Although bamboo management may appear to be a wicked problem with no immediate solution, a way-out is certainly possible. In the present scenario, the problem seems to be less of a supply and more of a demand one (Tambe et al 2020). In order to gain the lost focus, some parts of the bamboo-based items should necessarily be procured by some of the key government departments like tourism, tribal welfare, rural development, and the forest department in order to provide the initial hand-holding and market support. For example, many government organisations regularly require furniture, and if some part of this demand could be met by bamboo-based furniture then it will give a huge boost to the bamboo sector. This would build much-needed confidence and trust in bamboo farmers, traders, and entrepreneurs about the assured demand in the market, thereby promoting the cultivation, processing, and value addition of bamboo. Furthermore, in order to attract engagement in bamboo-based activities, certain aspects of bamboo trade need to be incentivised by way of reduced taxes and enhanced subsidies. A lot of focus should also be invested in innovating new product designs and marketing the products with social appeal to attract a wider consumer base. The focus should not be on reinventing the wheel, but on capitalising on the existing scenario by learning from the developed bamboo markets like that of China and Vietnam. Last, all the planning and implementation should be done in a cluster development approach in a targeted area where there is an abundance of raw material, trained human resources, artisan base, and required market. It will help in maximising efficiency, enhancing productivity, and achieving economies of scale thereby ensuring better returns on investment. 

Bamboo is fast emerging as the material of the future owing to the trends such as green consumerism, and sustainable production and consumption. With the growing restrictions on plastics, bamboo is looked upon as a viable alternative to many of the personal use products such as toothbrushes, combs, straws and baskets. There is a huge opportunity waiting to be tapped in the bamboo sector, be it related to construction, furniture, handicrafts, or simple utility products. There is hardly anything that cannot be made or replaced by bamboo. Urban consumers are willing to buy eco-friendly and sustainable products by paying premium prices. However, they need to be made aware of the importance of bamboo products through proper channels such as Khadi outlets, handicraft fairs, and e-commerce portals. There is also a great potential to export such green products which have minimal impact on nature and maximum benefits for society. It is a unique resource with the potential to impact all the three pillars of sustainability, that is, ecology, economy, and society. The production and consumption of bamboo products would not only help the planet but also the needy people in generating meaningful livelihoods, green jobs, and impactful profits.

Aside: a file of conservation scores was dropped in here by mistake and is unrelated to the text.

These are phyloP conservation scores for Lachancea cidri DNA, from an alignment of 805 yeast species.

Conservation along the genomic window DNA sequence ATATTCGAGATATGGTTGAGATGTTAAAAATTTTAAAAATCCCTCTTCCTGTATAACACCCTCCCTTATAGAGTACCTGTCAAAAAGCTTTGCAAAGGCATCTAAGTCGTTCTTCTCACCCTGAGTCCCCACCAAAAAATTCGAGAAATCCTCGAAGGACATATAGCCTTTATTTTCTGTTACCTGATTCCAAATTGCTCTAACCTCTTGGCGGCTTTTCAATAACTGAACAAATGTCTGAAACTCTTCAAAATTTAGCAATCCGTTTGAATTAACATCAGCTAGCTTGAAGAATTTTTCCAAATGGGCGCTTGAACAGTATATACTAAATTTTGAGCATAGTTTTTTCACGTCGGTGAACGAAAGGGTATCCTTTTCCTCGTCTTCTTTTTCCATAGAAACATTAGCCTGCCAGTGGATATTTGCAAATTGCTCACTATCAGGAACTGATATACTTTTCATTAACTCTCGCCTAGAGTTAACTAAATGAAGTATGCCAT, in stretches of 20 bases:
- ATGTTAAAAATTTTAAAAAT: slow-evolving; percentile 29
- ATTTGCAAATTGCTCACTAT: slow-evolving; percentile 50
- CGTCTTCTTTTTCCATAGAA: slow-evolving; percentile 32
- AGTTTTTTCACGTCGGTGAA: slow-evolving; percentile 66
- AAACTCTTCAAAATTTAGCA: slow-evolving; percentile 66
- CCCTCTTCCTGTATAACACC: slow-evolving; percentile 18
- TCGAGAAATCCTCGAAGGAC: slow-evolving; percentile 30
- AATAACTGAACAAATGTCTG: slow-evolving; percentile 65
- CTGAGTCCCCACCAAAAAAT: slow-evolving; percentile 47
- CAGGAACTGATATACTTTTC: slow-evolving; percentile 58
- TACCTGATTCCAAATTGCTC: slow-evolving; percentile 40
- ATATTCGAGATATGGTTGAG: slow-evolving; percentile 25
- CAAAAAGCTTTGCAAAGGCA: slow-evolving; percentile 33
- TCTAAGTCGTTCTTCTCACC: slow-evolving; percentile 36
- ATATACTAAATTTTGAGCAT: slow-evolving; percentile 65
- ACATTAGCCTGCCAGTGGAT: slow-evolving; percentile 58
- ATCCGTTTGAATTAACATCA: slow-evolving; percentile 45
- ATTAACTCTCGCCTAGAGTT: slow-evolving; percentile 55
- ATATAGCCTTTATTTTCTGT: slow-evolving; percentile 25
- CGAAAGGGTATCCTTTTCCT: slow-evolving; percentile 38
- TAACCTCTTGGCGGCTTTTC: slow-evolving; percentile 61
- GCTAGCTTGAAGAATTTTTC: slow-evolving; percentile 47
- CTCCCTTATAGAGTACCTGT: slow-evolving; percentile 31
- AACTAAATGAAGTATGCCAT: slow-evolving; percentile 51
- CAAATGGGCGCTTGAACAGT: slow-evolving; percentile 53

The criticality of bamboo management as a wicked problem lies in the premise that there is no sure-shot single-point linear solution to address the multifold and multicausal problems discussed earlier. Despite having such interconnected problems and concerns involving multiple stakeholders, one thing is sure that bamboo as a resource has enormous potential to conserve nature, generate livelihoods, reduce poverty and boost the rural economy, and the concerted efforts must continue for the holistic development of the bamboo sector.